ANKARA-Turkey's main opposition Republican People's Party (CHP) leader has said his party would not question the president's legitimacy should the "No" vote win in the April 16 referendum on constitutional changes.
In his party's parliamentary group meeting on Tuesday, Kemal Kilicdaroglu rejected claims in public opinion that say the CHP would consider a rejection of constitutional changes as a repudiation of Turkish President Recep Tayyip Erdogan.
"When a president comes to power with the nation's votes, his legitimacy will never be discussed," stressed Kilicdaroglu.
The CHP, along with the Peoples' Democratic Party (HDP), is opposed to proposed constitutional changes that aim to hand wide-ranging executive powers to the president.
Kilicdaroglu said the president's role was to represent 80 million Turkish citizens and to remain impartial.
"If the president is partial, politics will enter mosques, military posts, schools and courts," he said. "If the president is partial, a party leader will appoint a judge. If a party leader appoints a judge, justice dies."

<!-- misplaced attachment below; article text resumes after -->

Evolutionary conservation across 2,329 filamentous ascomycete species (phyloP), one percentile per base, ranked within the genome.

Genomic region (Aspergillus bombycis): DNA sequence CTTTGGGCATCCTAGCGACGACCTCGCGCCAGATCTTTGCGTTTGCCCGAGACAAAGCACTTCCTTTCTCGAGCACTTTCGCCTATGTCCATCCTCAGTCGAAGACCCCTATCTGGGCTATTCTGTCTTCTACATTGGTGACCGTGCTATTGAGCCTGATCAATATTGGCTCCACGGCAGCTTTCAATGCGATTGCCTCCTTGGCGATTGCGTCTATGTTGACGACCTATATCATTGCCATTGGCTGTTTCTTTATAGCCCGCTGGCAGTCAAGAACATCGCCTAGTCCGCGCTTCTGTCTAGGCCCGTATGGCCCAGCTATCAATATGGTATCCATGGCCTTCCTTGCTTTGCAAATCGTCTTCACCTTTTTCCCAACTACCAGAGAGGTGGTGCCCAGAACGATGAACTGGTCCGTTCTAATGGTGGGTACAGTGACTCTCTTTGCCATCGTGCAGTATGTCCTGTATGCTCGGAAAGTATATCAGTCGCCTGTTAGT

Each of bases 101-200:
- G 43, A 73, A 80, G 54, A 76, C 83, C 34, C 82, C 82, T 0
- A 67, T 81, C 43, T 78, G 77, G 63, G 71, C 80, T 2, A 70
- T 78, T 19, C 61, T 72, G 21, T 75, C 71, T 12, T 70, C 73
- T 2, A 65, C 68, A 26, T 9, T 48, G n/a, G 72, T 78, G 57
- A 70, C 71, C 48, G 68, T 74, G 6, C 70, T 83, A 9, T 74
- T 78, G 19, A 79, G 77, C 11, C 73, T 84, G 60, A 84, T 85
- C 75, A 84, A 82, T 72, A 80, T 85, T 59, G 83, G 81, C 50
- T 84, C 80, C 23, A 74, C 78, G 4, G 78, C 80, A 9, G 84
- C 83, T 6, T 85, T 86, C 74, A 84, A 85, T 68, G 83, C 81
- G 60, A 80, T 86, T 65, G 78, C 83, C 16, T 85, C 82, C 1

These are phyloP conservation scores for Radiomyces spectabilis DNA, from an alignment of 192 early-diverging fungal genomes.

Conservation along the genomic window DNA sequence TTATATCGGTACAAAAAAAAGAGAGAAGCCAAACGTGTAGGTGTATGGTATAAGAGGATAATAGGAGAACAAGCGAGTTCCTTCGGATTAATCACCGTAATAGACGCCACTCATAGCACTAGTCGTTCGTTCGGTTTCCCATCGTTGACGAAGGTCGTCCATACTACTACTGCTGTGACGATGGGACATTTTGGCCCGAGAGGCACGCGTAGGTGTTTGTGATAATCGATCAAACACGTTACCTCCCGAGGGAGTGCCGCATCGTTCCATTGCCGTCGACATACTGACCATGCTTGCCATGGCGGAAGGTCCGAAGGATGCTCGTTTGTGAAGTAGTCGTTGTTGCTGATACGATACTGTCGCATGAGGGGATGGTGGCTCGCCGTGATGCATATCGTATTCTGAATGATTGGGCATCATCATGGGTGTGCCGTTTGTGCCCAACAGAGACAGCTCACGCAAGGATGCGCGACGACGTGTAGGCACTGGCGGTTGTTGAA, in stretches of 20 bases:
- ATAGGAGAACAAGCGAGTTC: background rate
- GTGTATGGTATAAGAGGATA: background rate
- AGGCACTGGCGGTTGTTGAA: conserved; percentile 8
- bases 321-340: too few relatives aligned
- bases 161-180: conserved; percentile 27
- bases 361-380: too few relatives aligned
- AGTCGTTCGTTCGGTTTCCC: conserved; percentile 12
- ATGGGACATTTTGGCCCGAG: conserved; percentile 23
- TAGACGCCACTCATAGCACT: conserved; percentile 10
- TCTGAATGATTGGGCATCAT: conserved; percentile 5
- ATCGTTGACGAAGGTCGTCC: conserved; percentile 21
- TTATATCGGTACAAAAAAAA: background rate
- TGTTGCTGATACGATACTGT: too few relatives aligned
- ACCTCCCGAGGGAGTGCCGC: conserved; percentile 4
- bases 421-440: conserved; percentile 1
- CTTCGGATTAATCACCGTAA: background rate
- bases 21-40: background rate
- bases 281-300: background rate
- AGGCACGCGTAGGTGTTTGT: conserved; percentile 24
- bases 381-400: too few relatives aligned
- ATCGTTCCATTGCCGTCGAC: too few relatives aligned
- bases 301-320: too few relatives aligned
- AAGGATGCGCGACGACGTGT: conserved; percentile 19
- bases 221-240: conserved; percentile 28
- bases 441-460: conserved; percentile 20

Constitutional reform and the change to a presidential system has been on the political agenda since Erdogan, a former prime minister and Justice and Development (AK) Party leader, was elected president in August 2014.
This marked the first time a Turkish president had been directly chosen by popular vote.
On Jan. 20, Turkish lawmakers from the ruling AK Party and the opposition Nationalist Movement Party (MHP) voted in favor of a new constitutional reform package.
Aside from the change to an executive presidency, other reforms include allowing the president to maintain party political affiliation.
There will be changes to Turkey's highest judicial body, which would be renamed while retaining its independence and own budget.
The referendum is scheduled to be held on April 16.
Source: Anadolu Agency